Standing for Your Own Ideas

From the Desk of Dr. Bloomfield:

Standing for Your Own Ideas

Recently, Ms. Tirk directed my attention to this article citing a Stanford University study on information sourcing, as it bemoans that young people today struggle to discriminate between fact and fiction. The article enters into a timely conversation at large about “fake news” and its role in the presidential election and in informing our citizenry. And even this incarnation is only a version of a long-standing criticism: many people (especially younger people) get their news from entertainment venues (such as The Daily Show) or from sources without evaluating the bias of that source prior to adopting the information as dogma.
What are we to make of this phenomenon? Well, we begin by accepting that our children have grown up in a post-postmodern world (as have most of us). What that means, in this case, is that there is no such thing as the Truth (note capital T), but instead there are multiple truths, shaped by our personal experiences and perspectives. In Ethics we ponder whether or not some action is actually “Good,” as in good for all people at all times. What is new to our world is that facts are now being interpreted through this personal lens and individuals feel free to accept or deny events.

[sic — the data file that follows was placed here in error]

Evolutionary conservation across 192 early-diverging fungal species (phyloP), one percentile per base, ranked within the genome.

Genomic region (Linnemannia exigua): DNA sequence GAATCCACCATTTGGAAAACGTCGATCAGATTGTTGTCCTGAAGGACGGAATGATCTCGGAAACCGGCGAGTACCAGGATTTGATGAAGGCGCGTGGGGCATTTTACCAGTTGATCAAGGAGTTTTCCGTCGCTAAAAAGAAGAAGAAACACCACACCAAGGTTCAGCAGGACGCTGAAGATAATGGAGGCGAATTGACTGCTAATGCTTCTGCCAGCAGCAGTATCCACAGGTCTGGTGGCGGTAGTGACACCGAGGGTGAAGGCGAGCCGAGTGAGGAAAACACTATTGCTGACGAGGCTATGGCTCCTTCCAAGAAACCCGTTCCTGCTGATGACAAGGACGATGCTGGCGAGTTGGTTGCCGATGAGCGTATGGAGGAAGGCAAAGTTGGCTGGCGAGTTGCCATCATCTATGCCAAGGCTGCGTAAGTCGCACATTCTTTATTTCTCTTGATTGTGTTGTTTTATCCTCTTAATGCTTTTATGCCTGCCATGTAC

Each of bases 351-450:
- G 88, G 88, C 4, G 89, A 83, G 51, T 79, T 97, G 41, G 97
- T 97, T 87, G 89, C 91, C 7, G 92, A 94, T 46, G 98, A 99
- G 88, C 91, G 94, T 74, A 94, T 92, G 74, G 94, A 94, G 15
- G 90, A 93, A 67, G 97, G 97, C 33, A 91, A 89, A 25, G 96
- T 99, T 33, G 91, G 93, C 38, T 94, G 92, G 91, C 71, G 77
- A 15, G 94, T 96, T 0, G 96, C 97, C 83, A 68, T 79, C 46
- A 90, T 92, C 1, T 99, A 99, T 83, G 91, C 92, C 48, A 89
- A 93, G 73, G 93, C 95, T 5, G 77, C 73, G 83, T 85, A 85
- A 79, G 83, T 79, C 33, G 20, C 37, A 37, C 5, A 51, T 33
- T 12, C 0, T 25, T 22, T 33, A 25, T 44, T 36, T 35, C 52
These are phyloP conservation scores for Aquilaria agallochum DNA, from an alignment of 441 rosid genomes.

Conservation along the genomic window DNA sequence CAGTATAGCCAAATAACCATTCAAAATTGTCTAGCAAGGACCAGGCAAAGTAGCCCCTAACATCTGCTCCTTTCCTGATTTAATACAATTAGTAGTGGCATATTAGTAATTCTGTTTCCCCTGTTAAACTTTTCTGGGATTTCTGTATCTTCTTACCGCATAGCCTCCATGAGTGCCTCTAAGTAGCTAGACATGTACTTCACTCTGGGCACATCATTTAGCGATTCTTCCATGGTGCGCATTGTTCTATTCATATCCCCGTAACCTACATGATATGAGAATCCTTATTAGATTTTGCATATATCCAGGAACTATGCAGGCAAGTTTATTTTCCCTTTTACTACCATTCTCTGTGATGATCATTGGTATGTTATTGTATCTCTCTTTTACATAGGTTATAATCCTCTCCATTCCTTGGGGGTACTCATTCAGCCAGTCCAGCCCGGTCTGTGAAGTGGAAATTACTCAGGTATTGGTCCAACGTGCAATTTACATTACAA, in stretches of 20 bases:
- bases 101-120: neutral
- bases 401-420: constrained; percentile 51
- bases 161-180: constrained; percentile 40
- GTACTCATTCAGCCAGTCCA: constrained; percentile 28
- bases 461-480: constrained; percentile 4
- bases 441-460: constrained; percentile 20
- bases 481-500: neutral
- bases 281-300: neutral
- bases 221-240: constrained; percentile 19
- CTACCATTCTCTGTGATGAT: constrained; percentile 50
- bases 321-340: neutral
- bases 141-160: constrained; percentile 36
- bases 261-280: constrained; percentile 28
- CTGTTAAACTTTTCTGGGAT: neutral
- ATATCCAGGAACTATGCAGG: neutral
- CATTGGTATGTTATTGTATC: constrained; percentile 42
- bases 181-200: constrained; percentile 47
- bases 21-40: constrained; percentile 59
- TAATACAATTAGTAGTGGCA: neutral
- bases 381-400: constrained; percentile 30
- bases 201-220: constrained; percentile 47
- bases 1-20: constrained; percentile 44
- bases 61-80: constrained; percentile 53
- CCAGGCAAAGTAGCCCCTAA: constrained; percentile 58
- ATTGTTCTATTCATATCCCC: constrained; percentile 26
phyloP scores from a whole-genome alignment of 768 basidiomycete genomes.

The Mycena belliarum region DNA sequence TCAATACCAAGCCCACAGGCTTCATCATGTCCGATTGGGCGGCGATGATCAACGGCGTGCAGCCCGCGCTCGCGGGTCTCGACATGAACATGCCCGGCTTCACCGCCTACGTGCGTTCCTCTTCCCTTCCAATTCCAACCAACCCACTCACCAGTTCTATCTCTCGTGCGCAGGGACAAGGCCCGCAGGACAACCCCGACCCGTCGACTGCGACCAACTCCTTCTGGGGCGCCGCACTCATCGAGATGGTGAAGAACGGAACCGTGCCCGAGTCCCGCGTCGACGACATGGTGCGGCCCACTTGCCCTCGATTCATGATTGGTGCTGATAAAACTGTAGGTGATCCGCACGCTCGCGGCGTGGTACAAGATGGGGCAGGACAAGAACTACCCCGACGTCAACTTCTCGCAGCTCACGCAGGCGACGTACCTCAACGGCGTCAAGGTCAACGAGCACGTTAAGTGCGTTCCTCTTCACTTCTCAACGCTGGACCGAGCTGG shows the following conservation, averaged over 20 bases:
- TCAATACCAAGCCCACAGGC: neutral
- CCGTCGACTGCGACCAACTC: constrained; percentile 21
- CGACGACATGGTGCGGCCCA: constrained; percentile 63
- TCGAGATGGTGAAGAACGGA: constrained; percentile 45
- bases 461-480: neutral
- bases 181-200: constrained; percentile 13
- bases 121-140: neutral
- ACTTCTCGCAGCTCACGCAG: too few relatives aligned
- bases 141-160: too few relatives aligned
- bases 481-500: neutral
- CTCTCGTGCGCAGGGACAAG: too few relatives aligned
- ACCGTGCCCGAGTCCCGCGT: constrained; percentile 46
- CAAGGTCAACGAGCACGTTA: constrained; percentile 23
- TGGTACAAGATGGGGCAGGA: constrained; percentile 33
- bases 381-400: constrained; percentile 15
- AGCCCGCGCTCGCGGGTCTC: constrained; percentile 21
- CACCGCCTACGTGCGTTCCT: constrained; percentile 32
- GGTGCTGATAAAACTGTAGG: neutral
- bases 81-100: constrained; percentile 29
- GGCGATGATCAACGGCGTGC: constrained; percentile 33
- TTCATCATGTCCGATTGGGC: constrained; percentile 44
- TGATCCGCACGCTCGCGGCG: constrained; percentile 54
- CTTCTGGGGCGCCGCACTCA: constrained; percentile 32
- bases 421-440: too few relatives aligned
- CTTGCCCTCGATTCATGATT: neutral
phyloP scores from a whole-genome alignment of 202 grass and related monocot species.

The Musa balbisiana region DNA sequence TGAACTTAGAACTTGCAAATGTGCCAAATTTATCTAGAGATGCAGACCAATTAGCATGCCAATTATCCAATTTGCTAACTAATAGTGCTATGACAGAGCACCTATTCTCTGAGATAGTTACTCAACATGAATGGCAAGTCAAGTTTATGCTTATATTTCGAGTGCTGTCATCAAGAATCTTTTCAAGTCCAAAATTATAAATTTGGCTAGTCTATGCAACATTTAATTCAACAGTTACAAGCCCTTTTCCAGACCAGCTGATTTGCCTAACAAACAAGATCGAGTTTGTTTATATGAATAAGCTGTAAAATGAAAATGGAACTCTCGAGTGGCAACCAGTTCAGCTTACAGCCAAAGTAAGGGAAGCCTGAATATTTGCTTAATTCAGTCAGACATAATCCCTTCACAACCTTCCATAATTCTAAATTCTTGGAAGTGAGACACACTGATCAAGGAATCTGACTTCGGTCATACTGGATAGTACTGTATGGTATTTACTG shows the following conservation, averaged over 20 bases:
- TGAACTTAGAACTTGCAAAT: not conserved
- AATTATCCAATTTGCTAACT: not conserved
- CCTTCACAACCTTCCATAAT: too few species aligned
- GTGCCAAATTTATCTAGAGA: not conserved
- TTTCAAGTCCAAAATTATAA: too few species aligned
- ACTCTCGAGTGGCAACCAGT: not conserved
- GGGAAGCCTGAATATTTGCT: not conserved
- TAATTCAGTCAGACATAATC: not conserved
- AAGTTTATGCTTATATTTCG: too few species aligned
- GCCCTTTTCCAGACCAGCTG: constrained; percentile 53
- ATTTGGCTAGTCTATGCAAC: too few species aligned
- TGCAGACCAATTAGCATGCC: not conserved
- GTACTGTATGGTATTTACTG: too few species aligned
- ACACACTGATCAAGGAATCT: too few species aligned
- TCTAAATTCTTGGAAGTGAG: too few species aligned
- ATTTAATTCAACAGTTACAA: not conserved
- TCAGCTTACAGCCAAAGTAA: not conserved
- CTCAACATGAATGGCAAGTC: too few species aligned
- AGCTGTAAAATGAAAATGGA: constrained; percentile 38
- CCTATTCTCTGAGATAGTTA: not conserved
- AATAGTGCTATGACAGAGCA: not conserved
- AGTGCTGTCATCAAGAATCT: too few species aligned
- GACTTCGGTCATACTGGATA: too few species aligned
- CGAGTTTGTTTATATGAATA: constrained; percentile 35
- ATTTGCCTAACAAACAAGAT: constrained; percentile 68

This pattern, to my mind, is extremely dangerous as it allows everyone to believe that his/her own interpretation of events may be, in fact, true or real. And the result is then that there is no common fabric which binds us all together. Literally: we have nothing left to talk about. This pattern also makes it impossible for students to speak their minds on any topic because they lack a common set of facts or ideas to debate or discuss. British novelist Dorothy Sayers captured this problem eloquently almost 60 years ago:
For we let our young men and women go out unarmed, in a day when armor was never so necessary. By teaching them all to read, we have left them at the mercy of the printed word. By the invention of the film and the radio, we have made certain that no aversion to reading shall secure them from the incessant battery of words, words, words. They do not know what the words mean; they do not know how to ward them off or blunt their edge or fling them back; they are a prey to words in their emotions instead of being the masters of them in their intellects. (click here for full text of this excellent essay)
How do our children assert without discriminating? How do they tell fact or reality from fiction or fantasy? How can they resist being manipulated but be open to being persuaded? A classical education allows us to answer these questions, and remains the highest priority here at The Academy.

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